Copies of the EU Regulations, and those of England, Scotland, Northern Ireland and Wales are available from the Food Standards Agency.

Of the many hundreds of PAHs, the most studied is benzo[a]pyrene, which is often used as a marker for PAHs in ambient air and food. New maximum levels for the sum of four substances (PAH4) (benzo(a)pyrene, benz(a)anthracene, benzo(b)fluoranthene and chrysene) were introduced whilst maintaining a separate maximum level for benzo(a)pyrene.

European Legislation
European Legislation

PAHs can be found in most foods, and are usually formed during food preparation such as smoking, drying, roasting, baking, frying or grilling. Vegetables and some marine foods such as mussels and lobster can absorbs PAHs in many different methods, such as through growth in contaminated soil, or absorption within water after an oil spill for example.

This system ensures that PAH levels in food are kept at levels that do not cause health concerns and that the amount of PAH can also be controlled in those samples in which benzo(a)pyrene is not detectable, but where other PAHs are present.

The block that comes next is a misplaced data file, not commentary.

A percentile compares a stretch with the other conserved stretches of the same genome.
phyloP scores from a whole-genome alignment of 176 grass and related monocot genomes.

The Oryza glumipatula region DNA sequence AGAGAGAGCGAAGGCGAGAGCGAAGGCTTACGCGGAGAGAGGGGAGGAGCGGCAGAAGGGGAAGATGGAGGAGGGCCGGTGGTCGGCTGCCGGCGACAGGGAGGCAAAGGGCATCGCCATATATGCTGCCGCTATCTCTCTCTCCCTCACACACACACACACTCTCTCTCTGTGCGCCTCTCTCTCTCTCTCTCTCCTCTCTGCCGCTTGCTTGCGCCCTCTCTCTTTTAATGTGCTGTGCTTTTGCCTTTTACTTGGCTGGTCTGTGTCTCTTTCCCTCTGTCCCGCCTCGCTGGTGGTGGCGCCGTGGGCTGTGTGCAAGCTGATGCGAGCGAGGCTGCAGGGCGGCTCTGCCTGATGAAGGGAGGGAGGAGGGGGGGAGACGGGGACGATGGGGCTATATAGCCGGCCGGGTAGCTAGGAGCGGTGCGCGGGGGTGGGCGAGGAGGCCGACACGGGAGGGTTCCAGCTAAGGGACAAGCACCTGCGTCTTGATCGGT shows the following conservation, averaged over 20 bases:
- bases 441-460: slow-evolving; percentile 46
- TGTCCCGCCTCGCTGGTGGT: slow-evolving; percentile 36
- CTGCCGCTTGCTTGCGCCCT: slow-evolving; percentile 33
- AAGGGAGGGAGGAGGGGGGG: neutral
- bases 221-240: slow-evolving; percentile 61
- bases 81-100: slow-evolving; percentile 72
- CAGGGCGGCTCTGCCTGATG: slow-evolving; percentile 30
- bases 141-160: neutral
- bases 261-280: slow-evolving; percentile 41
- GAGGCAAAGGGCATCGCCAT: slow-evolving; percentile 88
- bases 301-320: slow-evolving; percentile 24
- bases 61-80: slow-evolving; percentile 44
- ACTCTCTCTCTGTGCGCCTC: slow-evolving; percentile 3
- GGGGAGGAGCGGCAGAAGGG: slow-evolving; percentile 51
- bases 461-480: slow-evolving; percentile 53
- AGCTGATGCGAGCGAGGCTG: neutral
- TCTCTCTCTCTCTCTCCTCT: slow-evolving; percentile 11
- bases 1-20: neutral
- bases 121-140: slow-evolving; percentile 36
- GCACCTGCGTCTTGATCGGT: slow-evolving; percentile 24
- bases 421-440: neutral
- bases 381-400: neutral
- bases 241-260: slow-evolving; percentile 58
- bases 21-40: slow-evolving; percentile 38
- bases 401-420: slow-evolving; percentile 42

PAHs are a large class of substances. 

The PAHs subject to restriction include: Benzo[a]pyrene , Benzo[k]fluoranthene, Anthracene, Acenaphthylene, Pyrene,  Chrysene, Benzo[ghi]perylene, Dibenzo[a,h]anthracene, Benzo[e]pyrene,  Benzo[a]anthracene, Indeno[1,2,3-cd]pyrene, Acenaphthene,  Benzo[j]fluoranthene, Phenanthrene, Benzo[b]fluoranthene, Fluorene, Fluoranthene,  Naphthalene 

EU Commission

Testimonial Background

Relevant Regulations


Commission Regulations (EC) No 2017/2158 establishes mitigation measures and benchmark levels for the reduction of the presence of acrylamide in food.

3-monochloropropanediol (3-MCPD) and Glycidyl fatty acid esters (expressed as glycidol)

Commission Regulations (EC) No 1881/2006 and Commission Regulations (EC) No 333/2007 and their amendments, set maximum limits and lay down methods for sampling and analysis respectively.

Commission Recommendation (2014/661/EU) on the monitoring of the presence of 2 and 3-monochloropropane-1,2-diol (2 and 3-MCPD) and 3-MCPD fatty acid esters and glycidyl fatty acid esters in food.

Food Standards Agency

Information on chemical contaminants in general for industry and enforcement bodies can be foundhere.

For acrylamide specific guidance on legislation, mitigation measures and benchmark levels see here.

Directorate-General SANTE – Health and Food Safety

Directorate-General SANTE – Health and Food Safety, this Commission department is responsible for EU policy on food safety and health. The website gives more information on the work of DG SANTE, covering topics such as the RASFF system, animal feed and novel foods.

The Chemical Safety Contaminants Catalogue gives more information about mycotoxins and plant toxins, can be found here.